we found excessive dosing more likely for Hispanics, in maintenance phase.
We also found additional relationships between quality, race/ethnicity and co-occurring substance use disorders. A co-occurring substance use disorder diagnosis typically was associated with worse quality outcomes for Blacks but some better quality outcomes for Hispanics. However, the confidence intervals for Hispanics tended to be large, suggesting less stable estimates. Further research is needed to clarify the relationship between quality disparities and co-occurring substance use disorders and race/ethnicity.
There are several limitations worth noting. One is that we could not directly observe clinical symptoms, therefore our definitions of acute or maintenance phase may not entirely correspond to the clinical scenario. Further, we rely upon claims data to determine race/ethnicity and concerns have been raised about the accuracy of the non-White categories in large databases.32
However, there is some evidence that misclassification biases in administrative data are small for Blacks, Whites and Hispanics, due to high positive predictive values within a racial/ethnic category. 33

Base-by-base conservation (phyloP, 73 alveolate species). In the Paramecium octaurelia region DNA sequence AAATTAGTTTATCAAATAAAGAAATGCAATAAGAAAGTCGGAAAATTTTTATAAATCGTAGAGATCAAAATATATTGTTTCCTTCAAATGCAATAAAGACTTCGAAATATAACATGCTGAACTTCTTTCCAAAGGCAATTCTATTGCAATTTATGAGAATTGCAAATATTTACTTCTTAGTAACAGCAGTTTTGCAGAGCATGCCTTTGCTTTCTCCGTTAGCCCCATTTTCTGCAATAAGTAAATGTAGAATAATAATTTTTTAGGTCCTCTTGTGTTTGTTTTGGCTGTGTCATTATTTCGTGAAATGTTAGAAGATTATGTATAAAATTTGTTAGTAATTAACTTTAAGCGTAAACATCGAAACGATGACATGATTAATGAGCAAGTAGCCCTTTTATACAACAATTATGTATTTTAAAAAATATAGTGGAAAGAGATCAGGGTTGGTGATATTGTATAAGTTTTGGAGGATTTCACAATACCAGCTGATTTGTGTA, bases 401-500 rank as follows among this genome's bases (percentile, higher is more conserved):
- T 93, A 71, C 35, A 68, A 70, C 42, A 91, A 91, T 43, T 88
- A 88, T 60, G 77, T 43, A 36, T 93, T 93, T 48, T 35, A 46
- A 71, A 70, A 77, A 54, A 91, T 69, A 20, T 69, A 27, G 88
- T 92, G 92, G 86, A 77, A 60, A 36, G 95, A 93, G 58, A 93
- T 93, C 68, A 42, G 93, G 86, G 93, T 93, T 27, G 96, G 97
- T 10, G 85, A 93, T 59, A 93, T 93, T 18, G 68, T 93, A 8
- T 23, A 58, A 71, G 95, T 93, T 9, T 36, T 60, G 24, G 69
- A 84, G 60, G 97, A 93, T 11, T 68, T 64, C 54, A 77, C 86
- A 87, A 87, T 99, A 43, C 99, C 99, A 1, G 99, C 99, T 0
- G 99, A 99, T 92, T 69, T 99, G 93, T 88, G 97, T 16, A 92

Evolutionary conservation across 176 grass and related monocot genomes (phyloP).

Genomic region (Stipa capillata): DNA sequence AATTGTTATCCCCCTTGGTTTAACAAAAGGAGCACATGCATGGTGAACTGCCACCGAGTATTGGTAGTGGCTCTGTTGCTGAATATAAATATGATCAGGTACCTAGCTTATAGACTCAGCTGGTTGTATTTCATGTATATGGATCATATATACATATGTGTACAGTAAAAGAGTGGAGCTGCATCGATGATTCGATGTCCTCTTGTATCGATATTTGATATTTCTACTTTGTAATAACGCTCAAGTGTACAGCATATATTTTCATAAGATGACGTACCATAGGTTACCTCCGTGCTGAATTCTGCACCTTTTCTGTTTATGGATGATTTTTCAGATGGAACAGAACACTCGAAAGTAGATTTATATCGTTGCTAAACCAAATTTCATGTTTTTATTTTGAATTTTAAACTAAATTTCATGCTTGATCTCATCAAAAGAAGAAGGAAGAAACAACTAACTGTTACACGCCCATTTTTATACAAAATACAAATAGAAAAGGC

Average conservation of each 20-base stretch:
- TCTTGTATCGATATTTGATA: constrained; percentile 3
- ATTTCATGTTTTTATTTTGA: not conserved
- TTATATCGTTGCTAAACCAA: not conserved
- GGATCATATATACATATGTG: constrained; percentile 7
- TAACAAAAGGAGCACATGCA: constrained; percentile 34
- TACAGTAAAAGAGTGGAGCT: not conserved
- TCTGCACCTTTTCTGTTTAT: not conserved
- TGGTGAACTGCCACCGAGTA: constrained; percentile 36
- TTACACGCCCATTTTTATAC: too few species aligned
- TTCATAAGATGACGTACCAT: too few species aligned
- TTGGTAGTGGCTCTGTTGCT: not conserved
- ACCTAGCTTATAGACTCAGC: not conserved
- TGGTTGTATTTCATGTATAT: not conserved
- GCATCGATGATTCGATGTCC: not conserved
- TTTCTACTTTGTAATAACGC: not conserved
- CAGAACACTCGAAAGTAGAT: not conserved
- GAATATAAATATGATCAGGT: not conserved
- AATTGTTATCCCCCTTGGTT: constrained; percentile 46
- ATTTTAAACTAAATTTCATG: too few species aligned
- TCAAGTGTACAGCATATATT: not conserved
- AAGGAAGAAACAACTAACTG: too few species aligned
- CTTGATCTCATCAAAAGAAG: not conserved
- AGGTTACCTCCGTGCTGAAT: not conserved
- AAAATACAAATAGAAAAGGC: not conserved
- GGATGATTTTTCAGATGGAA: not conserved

The 2003 PORT update reflected increasing choices in second generation antipsychotics, as well as an updated evidence base regarding psychosocial treatments. We apply these standards to care delivered from July 1996 through June 2001. The updated PORT recommendations are reasonable to apply to these data for two reasons. First, the dosing recommendations of newer medications follow the manufacturers' recommendations (and therefore were accessible to clinicians prior to publication of the updated PORT). Second, the limited frequency in these data of psychosocial treatments specifically recommended by the PORT necessitated a very liberal definition of psychosocial treatment quality: namely continuity.
The maintenance phases typically lasted nine to twelve months (depending upon whether one considers the mean or median/mode). Over this duration, it may be reasonable for service utilization to decrease as patients become more stable over time. However, our quality standards represent a minimum threshold of care that should be maintained over time. For example, individuals with a chronic, debilitating illness such as schizophrenia, most of whom are disabled and on Supplemental Security Income, should receive at least one mental health visit in a 60 day period. Or, over a 1 year maintenance phase period patients should receive an antipsychotic, at an appropriate dose and without any medication disruption for more than 30 days.